But this isn't about Sharon's response to racism. It's about my naiveté, a blind spot I really should have caught on to by now. After I left Miami and lived in two other American cities, the ubiquity of unquestioned, unexamined whiteness was a shock. Some things weren't completely lost on me. My ex, a mixed-race man raised predominantly by the white, Mexican side of his family, would stare at me, confused, maybe a little intimidated, when I would try to explain the intersections of feminism and racism. A Korean friend from New York, Susan, visibly checked out in the middle of my arguing that the racist comment a girl made about Susan's eyes probably wasn't intentionally racist.
But I really should have seen it last week, when I was on the phone with Jasmen Rogers, gender justice coordinator at the Miami Workers Center and one of the organizers of the Florida March for Black Women, which took place this past Saturday. I spoke with her about the uncomfortable awareness of writing about a march for black women in a publication by white people and expressed my dissatisfaction with the well-meaning white women in my life.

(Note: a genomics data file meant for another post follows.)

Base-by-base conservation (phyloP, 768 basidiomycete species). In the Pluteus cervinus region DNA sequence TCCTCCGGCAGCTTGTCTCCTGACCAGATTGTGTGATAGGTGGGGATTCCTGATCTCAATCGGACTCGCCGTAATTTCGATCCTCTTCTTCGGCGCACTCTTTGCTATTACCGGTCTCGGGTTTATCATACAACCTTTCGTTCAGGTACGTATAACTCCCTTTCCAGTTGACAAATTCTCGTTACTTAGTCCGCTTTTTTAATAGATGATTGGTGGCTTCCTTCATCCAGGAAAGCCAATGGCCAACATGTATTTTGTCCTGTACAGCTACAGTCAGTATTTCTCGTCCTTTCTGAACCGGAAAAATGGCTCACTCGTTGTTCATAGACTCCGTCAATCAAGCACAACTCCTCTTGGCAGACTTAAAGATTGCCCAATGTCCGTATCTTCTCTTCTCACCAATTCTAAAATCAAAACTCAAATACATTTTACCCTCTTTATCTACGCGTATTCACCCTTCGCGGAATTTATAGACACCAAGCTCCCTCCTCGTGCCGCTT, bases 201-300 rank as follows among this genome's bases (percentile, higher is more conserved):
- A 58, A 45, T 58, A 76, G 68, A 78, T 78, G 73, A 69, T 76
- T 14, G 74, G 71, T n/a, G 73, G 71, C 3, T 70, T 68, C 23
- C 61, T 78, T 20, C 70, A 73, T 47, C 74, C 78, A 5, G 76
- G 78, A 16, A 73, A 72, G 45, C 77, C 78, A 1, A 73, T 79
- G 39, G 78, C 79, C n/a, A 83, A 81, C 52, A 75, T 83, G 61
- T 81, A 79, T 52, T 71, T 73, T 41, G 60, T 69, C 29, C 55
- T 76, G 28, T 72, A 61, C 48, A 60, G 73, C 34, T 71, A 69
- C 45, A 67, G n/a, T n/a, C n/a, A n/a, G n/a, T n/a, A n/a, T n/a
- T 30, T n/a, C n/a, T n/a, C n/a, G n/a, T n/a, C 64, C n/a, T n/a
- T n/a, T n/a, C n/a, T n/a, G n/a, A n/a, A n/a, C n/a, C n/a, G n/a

Rogers sighed deeply and said, "It's a lot."
She wasn't exactly commiserating, although her tone was far from diminutive or dismissive. She sounded a bit like she was sympathizing with a child, because to be a white person in the United States is to be a child.
That's not just because privilege shields and protects white people's ignorance, and not just because whites are less likely to experience police brutality, profiling, incarceration, domestic abuse, poverty, eviction, and premature death. One of the first things Rogers said to me was: "I'm convinced that white people don't know how to not take up space." Think of a spoiled kid, one who orders a waitress around or tries to blackmail a teacher for a gold star. What do they do but demand to take up space that isn't theirs?
I felt like a child walking to the march Saturday. I got lost following Google Maps the two blocks from Culmer Station to Booker T. Washington Senior High School. I was irrationally anxious that I would be exposed as a fraud in some way. I was eager to fulfill my duties as a writer for New Times in an attempt to seem like I wasn't just there taking up space. How many times had I been an unattended child in a classroom or conference room, and wouldn't I have to account for that now? What is certain is that our caretakers, the women who have historically raised us, fed us, and built the bedrock of our society, are goddamn tired of following us around, cleaning up our mess.